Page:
Real Food

I went pumpkin hunting, and found so much more.  I always do.  I love market days.

It’s the season when cabbage and leeks are everywhere.  I’m told that, years ago, the Chinese would set out cabbage and leeks during this season to dry so they would have vegetables during the long, harsh winter.  Though we can buy fresh produce year-round now, this tradition continues.  Why wouldn’t you want to eat vegetables picked in season?   Right now, they are on nearly every landing in the stairwell, and there is a stack of cabbage outside our building too.  Once in a while, we’ll see a resident choose the best one for that night’s meal.

Let us not forget the apples.  Gorgeous apples streaked in red, yellow and green.  Perfectly crispy and slightly sweet.

And winter is coming, so the smell of roasting sweet potatoes fills the streets of Shenyang.  Choose the one you want. They’ll put it in a plastic bag and you can eat it as you walk along.  They very well may be a perfect fast food.  My latest 地瓜 purchase led me to the sweet gentleman pictured below.  For sure, this will be one of my favorite photos for a very long time.

Enjoy the pictures and beautiful food prose by Mary Oliver.

Beans by Mary Oliver

They’re not like peaches or squash.
Plumpness isn’t for them.
They like being lean, as if for the narrow path.
The beans themselves sit quietly inside their green pods.
Instinctively one picks with care,
never tearing down the fine vine,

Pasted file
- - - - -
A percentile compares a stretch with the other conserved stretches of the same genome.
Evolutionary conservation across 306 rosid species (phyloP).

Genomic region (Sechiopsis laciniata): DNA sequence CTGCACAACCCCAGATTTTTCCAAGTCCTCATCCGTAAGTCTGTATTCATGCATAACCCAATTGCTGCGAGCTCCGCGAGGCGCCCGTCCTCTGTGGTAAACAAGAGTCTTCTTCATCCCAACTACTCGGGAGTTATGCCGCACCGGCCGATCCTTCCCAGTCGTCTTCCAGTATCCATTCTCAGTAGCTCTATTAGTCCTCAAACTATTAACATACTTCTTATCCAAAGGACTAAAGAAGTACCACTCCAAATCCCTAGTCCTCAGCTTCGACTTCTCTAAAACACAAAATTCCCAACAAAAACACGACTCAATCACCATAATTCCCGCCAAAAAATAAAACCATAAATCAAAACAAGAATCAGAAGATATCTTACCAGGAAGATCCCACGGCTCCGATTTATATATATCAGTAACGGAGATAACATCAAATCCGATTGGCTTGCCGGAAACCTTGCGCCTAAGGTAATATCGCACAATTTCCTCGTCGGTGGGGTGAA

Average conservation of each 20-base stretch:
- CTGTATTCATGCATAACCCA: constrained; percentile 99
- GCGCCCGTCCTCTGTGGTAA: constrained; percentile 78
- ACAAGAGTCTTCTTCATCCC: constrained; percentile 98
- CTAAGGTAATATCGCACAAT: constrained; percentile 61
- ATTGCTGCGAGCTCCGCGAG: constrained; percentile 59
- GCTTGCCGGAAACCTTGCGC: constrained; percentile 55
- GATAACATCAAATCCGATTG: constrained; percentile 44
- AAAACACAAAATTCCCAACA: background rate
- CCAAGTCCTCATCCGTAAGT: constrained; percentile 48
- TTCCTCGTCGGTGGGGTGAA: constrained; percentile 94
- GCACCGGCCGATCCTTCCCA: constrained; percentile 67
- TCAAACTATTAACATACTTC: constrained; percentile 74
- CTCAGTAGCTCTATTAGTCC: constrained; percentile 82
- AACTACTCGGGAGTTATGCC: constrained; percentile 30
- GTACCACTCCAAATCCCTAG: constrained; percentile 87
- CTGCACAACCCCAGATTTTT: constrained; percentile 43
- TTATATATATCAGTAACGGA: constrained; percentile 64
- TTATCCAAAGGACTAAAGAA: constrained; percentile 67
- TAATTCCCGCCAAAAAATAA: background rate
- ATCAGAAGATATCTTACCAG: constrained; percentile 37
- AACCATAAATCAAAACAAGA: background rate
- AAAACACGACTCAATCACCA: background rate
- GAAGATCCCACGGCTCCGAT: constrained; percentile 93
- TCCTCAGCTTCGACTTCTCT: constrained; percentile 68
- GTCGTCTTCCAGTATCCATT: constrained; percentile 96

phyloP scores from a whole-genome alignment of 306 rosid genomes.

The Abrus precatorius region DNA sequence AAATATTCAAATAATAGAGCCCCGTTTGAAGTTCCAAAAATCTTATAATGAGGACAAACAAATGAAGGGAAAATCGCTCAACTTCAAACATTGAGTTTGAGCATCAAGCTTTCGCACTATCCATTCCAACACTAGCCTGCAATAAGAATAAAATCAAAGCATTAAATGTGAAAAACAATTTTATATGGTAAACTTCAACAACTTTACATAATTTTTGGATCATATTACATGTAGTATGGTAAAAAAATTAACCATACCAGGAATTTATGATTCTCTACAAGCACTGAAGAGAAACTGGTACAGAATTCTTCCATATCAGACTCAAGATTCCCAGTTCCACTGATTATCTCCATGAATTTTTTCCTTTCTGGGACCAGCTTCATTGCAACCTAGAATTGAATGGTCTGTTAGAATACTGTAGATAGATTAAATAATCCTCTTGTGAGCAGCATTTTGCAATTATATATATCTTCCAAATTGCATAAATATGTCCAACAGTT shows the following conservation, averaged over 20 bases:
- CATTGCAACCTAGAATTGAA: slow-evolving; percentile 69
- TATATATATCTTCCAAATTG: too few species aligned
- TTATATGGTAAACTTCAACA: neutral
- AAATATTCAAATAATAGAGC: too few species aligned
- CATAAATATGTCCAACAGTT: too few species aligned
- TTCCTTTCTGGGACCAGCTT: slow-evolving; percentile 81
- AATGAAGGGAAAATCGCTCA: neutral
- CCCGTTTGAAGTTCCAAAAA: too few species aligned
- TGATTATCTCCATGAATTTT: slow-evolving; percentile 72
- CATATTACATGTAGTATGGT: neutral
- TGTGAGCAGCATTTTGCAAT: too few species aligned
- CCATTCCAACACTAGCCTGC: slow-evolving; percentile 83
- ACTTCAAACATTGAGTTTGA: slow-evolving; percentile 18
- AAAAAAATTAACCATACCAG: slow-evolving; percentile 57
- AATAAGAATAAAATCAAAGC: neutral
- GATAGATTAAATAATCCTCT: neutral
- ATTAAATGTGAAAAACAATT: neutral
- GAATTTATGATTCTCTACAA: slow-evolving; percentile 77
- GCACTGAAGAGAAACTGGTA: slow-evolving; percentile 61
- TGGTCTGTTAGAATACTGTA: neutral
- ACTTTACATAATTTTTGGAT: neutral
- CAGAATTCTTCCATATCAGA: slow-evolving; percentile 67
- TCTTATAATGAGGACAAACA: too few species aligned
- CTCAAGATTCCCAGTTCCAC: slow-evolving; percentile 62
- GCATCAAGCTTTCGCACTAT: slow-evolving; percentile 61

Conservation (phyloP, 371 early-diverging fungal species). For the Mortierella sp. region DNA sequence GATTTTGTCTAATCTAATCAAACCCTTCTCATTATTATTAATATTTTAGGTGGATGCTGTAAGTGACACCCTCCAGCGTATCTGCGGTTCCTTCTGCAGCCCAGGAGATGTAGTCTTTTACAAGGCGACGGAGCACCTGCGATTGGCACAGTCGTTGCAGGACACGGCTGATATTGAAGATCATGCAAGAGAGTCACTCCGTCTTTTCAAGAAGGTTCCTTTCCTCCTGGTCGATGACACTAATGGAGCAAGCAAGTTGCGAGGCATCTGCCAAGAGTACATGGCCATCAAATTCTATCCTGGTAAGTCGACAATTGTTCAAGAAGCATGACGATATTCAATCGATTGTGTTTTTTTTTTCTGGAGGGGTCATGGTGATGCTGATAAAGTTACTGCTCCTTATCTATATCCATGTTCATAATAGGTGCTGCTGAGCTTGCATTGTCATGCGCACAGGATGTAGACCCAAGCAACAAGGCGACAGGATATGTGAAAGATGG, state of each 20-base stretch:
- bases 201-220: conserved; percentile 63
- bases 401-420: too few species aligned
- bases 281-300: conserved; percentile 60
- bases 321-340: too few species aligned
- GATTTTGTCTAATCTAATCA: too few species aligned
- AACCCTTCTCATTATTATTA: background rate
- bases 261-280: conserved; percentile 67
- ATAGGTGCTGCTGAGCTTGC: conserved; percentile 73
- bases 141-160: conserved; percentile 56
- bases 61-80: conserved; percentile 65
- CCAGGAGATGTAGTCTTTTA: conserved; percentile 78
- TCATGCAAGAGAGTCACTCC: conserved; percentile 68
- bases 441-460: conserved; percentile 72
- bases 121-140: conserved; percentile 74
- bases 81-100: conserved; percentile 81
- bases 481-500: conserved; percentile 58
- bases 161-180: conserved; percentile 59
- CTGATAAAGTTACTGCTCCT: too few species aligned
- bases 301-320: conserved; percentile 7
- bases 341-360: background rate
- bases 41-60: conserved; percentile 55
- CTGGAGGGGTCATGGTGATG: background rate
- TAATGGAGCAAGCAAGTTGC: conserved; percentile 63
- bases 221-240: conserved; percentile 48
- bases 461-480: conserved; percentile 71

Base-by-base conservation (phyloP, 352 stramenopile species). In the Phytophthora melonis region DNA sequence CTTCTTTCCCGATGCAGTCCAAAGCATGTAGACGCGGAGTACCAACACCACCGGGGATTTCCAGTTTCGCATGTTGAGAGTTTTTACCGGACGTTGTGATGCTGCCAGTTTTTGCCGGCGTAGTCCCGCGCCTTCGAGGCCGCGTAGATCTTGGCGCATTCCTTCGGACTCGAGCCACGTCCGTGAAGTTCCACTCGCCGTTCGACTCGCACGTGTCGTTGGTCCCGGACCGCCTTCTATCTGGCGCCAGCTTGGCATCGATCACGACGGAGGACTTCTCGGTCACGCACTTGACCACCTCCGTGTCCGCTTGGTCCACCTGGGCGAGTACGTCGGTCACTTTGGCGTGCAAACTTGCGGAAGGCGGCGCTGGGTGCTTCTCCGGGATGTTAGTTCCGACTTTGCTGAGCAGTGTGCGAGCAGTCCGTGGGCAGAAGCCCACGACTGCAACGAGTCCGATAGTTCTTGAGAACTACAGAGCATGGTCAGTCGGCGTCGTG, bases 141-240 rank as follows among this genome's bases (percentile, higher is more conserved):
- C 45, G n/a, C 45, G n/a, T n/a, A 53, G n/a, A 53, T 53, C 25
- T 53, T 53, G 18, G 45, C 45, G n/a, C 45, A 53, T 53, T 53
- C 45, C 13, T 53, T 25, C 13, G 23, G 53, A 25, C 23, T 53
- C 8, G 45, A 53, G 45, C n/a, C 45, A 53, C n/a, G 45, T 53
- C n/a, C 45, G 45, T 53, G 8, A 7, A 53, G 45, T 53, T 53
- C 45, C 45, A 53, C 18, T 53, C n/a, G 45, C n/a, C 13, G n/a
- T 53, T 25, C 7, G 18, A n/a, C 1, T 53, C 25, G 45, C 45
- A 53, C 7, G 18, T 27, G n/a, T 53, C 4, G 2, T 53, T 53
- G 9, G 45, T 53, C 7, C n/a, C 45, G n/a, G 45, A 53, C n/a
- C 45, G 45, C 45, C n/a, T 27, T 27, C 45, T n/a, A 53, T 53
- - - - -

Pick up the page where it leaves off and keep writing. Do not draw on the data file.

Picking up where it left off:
never not noticing their crisp bodies,
or feeling their willingness for
the pot, for the fire.
 
I have thought sometimes that
something―I can’t name it―
watches as I walk the rows,
accepting the gift of their lives
to assist mine.
 
I know what you think: this is foolishness.
They’re only vegetables.
Even the blossoms with which they
begin are small and pale, hardly significant.
Our hands, or minds, our
feet hold more intelligence. With
this I have no quarrel.
 
But, what about virtue?

For more beautiful poems by Mary Oliver, visit http://peacefulrivers.homestead.com/maryoliver.html.  Her poem, The Journey, is truly a work of art that speaks to me and for me.

A staple in our winter home – Potato Leek Soup from Pinch My Salt – http://pinchmysalt.com/a-hearty-potato-leek-soup-recipe-for-the-last-days-of-winter/

 

 

 

 

 

 

 

 

 

 

 

 

 

 

 

Off to Market

Last summer, a friend introduced me to Bei Shi, a market on the north side of Shenyang that sells vegetables, meats and some other wonderful products.  I returned the favor by introducing it to many others.   Now, this is one of my favorite places to go.

First of all, everything is fresh.  I’ve never purchased anything here that wasn’t terrific.  Second, the stall vendors seem to know us now.  They wave and smile, and they are happy when you buy something from them.  The make recommendations on what is good.  They repeat their Chinese if we seem confused.  The meat vendor where some of us buy our ground beef once spent several minutes writing down the characters and telling us the names of the various cuts of beef.  As if I’ll remember those.  I can’t even remember “apple” half the time.  Third, we buy fresh pasta, dumplings and tortillas there.  Of course, I use the pasta for spaghetti not Chinese soup.  And the tortillas make excellent quesadillas as well as their spicy egg wraps.  About a pound of fresh noodles costs 2 kuai, about 25 cents.  One of the best deals in China.

I would choose a visit to this market over a trip to any grocery store in the city.  Enjoy the pictures, and we’ll continue enjoying the gorgeous and delicious food.